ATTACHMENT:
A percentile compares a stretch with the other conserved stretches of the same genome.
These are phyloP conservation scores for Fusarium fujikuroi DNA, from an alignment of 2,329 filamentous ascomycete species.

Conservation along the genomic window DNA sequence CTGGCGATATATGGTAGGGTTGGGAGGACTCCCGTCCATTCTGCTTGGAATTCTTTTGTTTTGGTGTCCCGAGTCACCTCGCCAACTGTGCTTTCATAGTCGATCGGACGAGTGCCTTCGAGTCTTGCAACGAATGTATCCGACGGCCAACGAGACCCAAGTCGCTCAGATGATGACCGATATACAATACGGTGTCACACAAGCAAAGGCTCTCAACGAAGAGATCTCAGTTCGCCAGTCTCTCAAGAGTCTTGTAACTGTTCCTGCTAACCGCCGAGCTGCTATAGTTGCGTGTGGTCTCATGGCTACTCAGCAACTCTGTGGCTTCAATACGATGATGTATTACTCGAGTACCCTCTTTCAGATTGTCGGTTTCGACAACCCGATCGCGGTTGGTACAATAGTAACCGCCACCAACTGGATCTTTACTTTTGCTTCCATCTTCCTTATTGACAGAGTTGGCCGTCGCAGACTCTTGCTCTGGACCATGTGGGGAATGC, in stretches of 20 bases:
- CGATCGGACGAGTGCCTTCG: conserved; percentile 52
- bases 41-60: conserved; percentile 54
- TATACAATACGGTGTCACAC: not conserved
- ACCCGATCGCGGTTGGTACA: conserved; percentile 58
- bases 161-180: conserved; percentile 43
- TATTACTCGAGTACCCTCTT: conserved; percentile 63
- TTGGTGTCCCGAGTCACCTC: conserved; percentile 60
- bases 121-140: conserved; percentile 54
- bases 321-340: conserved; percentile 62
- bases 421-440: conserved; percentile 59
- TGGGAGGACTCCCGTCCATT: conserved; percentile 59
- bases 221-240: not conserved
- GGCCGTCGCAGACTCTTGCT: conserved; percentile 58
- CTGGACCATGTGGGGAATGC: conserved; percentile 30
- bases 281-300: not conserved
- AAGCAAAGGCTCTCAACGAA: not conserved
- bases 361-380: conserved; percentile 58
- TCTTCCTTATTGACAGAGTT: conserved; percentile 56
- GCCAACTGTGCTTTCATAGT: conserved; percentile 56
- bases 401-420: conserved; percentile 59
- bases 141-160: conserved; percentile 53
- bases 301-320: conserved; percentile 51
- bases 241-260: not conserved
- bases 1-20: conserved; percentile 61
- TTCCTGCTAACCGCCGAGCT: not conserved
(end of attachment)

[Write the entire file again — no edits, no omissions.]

A percentile compares a stretch with the other conserved stretches of the same genome.
These are phyloP conservation scores for Fusarium fujikuroi DNA, from an alignment of 2,329 filamentous ascomycete species.

Conservation along the genomic window DNA sequence CTGGCGATATATGGTAGGGTTGGGAGGACTCCCGTCCATTCTGCTTGGAATTCTTTTGTTTTGGTGTCCCGAGTCACCTCGCCAACTGTGCTTTCATAGTCGATCGGACGAGTGCCTTCGAGTCTTGCAACGAATGTATCCGACGGCCAACGAGACCCAAGTCGCTCAGATGATGACCGATATACAATACGGTGTCACACAAGCAAAGGCTCTCAACGAAGAGATCTCAGTTCGCCAGTCTCTCAAGAGTCTTGTAACTGTTCCTGCTAACCGCCGAGCTGCTATAGTTGCGTGTGGTCTCATGGCTACTCAGCAACTCTGTGGCTTCAATACGATGATGTATTACTCGAGTACCCTCTTTCAGATTGTCGGTTTCGACAACCCGATCGCGGTTGGTACAATAGTAACCGCCACCAACTGGATCTTTACTTTTGCTTCCATCTTCCTTATTGACAGAGTTGGCCGTCGCAGACTCTTGCTCTGGACCATGTGGGGAATGC, in stretches of 20 bases:
- CGATCGGACGAGTGCCTTCG: conserved; percentile 52
- bases 41-60: conserved; percentile 54
- TATACAATACGGTGTCACAC: not conserved
- ACCCGATCGCGGTTGGTACA: conserved; percentile 58
- bases 161-180: conserved; percentile 43
- TATTACTCGAGTACCCTCTT: conserved; percentile 63
- TTGGTGTCCCGAGTCACCTC: conserved; percentile 60
- bases 121-140: conserved; percentile 54
- bases 321-340: conserved; percentile 62
- bases 421-440: conserved; percentile 59
- TGGGAGGACTCCCGTCCATT: conserved; percentile 59
- bases 221-240: not conserved
- GGCCGTCGCAGACTCTTGCT: conserved; percentile 58
- CTGGACCATGTGGGGAATGC: conserved; percentile 30
- bases 281-300: not conserved
- AAGCAAAGGCTCTCAACGAA: not conserved
- bases 361-380: conserved; percentile 58
- TCTTCCTTATTGACAGAGTT: conserved; percentile 56
- GCCAACTGTGCTTTCATAGT: conserved; percentile 56
- bases 401-420: conserved; percentile 59
- bases 141-160: conserved; percentile 53
- bases 301-320: conserved; percentile 51
- bases 241-260: not conserved
- bases 1-20: conserved; percentile 61
- TTCCTGCTAACCGCCGAGCT: not conserved